Frankenstein is a novel by Mary Shelley that was first published in 1818. The novel Frankenstein is about a young scientist, Victor Frankenstein, who creates a Monster from the parts of dead bodies. Frankenstein’s Monster is an example of what can happen when Nature and Nurture are not in balance.
Frankenstein shows us that Nature (the physical world around us) and Nurture (how we are raised and our environment) both play important roles in our lives. Victor Frankenstein grew up in a loving family, but he was also interested in science and wanted to understand the natural world. He went to university to study science, and it was there that he learned how to create life from the parts of dead bodies.
However, Frankenstein’s Monster was not raised in a loving home. He was created in a laboratory, and his first experience of the world was being rejected by his creator. Frankenstein’s Monster is a reminder that even if we are born with the best possible Nature (physical characteristics), we will not reach our full potential if we do not have a good Nurture (environment and upbringing).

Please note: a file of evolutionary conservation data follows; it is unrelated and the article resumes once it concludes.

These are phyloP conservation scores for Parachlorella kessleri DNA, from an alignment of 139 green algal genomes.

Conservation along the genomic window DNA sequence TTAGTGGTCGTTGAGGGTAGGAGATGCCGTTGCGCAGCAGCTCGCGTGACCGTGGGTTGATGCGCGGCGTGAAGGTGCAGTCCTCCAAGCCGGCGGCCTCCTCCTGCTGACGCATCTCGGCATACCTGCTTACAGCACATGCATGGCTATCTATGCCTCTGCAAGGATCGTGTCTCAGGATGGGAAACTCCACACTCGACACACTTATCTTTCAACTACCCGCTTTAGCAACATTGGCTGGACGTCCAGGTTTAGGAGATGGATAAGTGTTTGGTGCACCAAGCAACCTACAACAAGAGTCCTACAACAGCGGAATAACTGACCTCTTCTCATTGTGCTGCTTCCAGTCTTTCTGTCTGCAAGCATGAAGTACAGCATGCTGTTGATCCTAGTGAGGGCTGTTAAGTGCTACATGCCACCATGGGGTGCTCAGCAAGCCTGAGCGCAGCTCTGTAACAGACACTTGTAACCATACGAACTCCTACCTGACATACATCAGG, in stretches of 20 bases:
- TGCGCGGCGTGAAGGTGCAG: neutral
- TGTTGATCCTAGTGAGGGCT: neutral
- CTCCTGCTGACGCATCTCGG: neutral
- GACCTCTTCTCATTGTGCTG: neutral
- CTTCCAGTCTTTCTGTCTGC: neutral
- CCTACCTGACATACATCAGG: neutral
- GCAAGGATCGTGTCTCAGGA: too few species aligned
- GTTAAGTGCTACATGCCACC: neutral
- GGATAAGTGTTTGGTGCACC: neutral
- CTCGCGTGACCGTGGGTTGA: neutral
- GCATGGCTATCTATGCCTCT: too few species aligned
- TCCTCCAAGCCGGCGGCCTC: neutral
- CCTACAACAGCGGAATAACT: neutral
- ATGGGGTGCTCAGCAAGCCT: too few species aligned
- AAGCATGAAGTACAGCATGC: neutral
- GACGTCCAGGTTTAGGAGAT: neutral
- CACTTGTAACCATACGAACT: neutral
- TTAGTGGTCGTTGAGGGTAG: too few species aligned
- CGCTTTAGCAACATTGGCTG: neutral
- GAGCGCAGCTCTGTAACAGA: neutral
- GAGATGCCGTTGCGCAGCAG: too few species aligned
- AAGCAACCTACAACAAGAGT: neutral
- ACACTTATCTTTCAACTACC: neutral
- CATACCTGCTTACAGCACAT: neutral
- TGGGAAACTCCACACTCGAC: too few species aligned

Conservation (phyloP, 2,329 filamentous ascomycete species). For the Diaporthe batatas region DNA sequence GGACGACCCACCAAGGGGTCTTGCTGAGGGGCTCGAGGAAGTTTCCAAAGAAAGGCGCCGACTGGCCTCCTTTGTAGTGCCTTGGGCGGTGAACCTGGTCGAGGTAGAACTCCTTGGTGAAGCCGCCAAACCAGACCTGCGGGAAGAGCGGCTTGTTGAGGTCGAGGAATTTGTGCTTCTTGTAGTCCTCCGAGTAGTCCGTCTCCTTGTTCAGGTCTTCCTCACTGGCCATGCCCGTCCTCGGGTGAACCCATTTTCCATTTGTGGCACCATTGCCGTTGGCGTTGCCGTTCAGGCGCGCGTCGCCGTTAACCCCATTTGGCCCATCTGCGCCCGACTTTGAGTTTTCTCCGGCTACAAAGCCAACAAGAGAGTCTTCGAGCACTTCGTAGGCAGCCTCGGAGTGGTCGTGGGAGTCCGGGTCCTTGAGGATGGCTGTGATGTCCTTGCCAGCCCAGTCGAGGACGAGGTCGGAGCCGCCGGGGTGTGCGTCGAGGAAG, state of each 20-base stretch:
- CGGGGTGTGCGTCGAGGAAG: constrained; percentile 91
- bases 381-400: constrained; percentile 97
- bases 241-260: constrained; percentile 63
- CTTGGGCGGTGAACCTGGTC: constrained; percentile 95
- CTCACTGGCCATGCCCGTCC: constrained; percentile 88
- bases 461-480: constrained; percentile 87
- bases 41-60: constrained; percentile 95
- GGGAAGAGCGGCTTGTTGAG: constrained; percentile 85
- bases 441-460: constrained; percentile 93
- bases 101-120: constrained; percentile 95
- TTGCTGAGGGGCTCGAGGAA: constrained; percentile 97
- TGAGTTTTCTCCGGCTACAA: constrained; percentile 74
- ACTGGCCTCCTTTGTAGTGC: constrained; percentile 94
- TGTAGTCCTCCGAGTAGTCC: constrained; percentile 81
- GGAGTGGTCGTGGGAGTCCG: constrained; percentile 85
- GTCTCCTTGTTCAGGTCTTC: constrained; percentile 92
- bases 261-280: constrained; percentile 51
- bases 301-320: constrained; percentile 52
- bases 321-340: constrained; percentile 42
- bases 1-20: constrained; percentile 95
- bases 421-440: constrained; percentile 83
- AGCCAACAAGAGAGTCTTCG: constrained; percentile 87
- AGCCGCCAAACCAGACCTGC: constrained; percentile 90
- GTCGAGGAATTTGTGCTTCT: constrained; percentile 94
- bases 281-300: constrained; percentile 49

The concept of nature vs. nurture refers to the debate over whether our personality is primarily shaped by inborn qualities (biological approach) or environmental conditioning (behaviourist approach). It’s still up for debate whether our personalities are largely determined by inherent genetics (biological approach) or learning through experience (behaviourist approach).
Frankenstein by Mary Shelley explores this age-old debate by pitting Frankenstein’s monster, an intelligent creature made from dead body parts, against his creator and society. Frankenstein forces us to question whether the monster is truly evil or if he is only a product of his environment.